At least 80,000 social rented homes could be lost by 2020 unless councils are given greater powers to build new homes, according to analysis from the Local Government Association.
The LGA estimates this drop in affordable council rented housing would shift spending from bricks to benefits by driving up the housing benefit bill by £210 million by the end of the decade as more families move into the more expensive private rented sector.
Town hall leaders forecast that 66,000 council homes will be sold to tenants under the existing Right to Buy (RTB) scheme by the end of the decade with current complex rules and restrictions making it difficult for councils to rapidly replace the majority of these homes sold. Councils only keep a third of sale receipts to build new homes and have long argued for the ability to retain 100 per cent of receipts locally.
The LGA predicts councils could then be forced to sell a further 22,000 "high value" homes in order to fund plans to extend the scheme to housing association tenants, although this number could be higher depending on how government chooses to define "high value".
The LGA is warning that some new housing measures, such as the loss of £2.2 billion from council housing budgets by 2020 as a result of social housing rent cuts, risk making building any replacements all but impossible.
It estimates that 80,000 of these 88,000 homes sold under Right to Buy by 2020 will not be replaced as a result.
This fall would also increase rents across housing markets making it more difficult for working families to save for a deposit to buy their first home. Separate new research for the LGA by Savills shows the average first time buyer now needs a deposit equal to 116 per cent of their annual income to get on the housing ladder.
The LGA, which represents more than 370 councils in England and Wales, believes the extension of RTB to housing association tenants should not be funded by forcing councils to sell-off their social housing. Councils should retain 100 per cent of receipts from any council homes they sell and Right to Buy discounts should be set locally to reflect local house prices, it said.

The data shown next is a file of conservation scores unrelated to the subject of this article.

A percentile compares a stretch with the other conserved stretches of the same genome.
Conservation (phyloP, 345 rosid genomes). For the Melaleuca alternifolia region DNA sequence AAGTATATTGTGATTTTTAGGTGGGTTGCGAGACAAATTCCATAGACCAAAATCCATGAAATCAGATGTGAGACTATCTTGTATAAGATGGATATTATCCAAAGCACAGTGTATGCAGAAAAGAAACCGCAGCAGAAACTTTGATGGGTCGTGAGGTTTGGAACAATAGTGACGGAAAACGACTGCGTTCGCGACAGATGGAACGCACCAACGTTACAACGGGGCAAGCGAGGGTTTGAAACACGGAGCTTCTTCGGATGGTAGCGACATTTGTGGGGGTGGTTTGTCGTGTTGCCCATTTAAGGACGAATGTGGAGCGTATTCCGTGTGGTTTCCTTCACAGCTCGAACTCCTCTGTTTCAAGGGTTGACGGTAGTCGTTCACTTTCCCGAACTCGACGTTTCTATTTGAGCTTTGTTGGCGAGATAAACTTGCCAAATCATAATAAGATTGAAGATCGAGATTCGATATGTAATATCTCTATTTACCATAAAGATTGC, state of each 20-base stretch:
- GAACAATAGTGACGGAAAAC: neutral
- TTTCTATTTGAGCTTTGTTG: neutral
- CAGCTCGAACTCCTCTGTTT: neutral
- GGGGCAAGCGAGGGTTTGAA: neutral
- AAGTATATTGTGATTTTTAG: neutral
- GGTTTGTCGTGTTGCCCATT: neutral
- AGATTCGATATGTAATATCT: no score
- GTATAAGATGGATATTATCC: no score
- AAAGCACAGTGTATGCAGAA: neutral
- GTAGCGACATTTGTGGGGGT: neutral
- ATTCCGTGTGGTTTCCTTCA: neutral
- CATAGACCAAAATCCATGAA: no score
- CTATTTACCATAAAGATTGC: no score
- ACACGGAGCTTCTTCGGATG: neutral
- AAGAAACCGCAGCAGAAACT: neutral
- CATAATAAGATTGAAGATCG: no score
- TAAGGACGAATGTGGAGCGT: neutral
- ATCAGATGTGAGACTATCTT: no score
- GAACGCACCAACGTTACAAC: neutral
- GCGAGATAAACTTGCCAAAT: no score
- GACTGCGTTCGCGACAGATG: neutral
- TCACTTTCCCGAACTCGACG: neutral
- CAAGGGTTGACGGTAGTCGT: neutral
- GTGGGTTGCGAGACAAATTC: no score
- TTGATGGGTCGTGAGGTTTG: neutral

Local government leaders insist this is the only way to ensure councils can replace vital homes and reinvest in building more of the genuine affordable homes our communities desperately need and which are crucial to keeping rents low, reducing homelessness and tackling council waiting lists.
Cllr Peter Box, LGA Housing spokesman, said "Councils want to help the Government shift spending from benefits to bricks and support measures to help people into home ownership but the Right to Buy extension must absolutely not be funded by forcing councils to sell off their homes.
"Not everyone can afford to buy. With 68,000 people currently living in temporary accommodation, annual homelessness spending of at least £330 million and more than a million more on council waiting lists it is clear that only an increase of all types of housing – including those for affordable or social rent – will solve our housing crisis.
"As a minimum, we forecast that 88,000 council homes will be sold up to 2020. There is a real risk that complex rules and restrictions will combine with certain aspects of the Housing and Planning Bill to have the unintended consequence of making building replacements almost impossible.
"This loss of social rented housing risks pushing more families into the private rented sector, driving up housing benefit spending and rents and making it more difficult for families to save the deposit needed for their first house – which is now 116 per cent of the average income.
"Councils have long-called for the ability to replace housing sold through Right to Buy quickly and retain 100 per cent of receipts from all sales. This is imperative to ensure that councils can to reinvest in rapidly building the homes that people in their areas desperately need."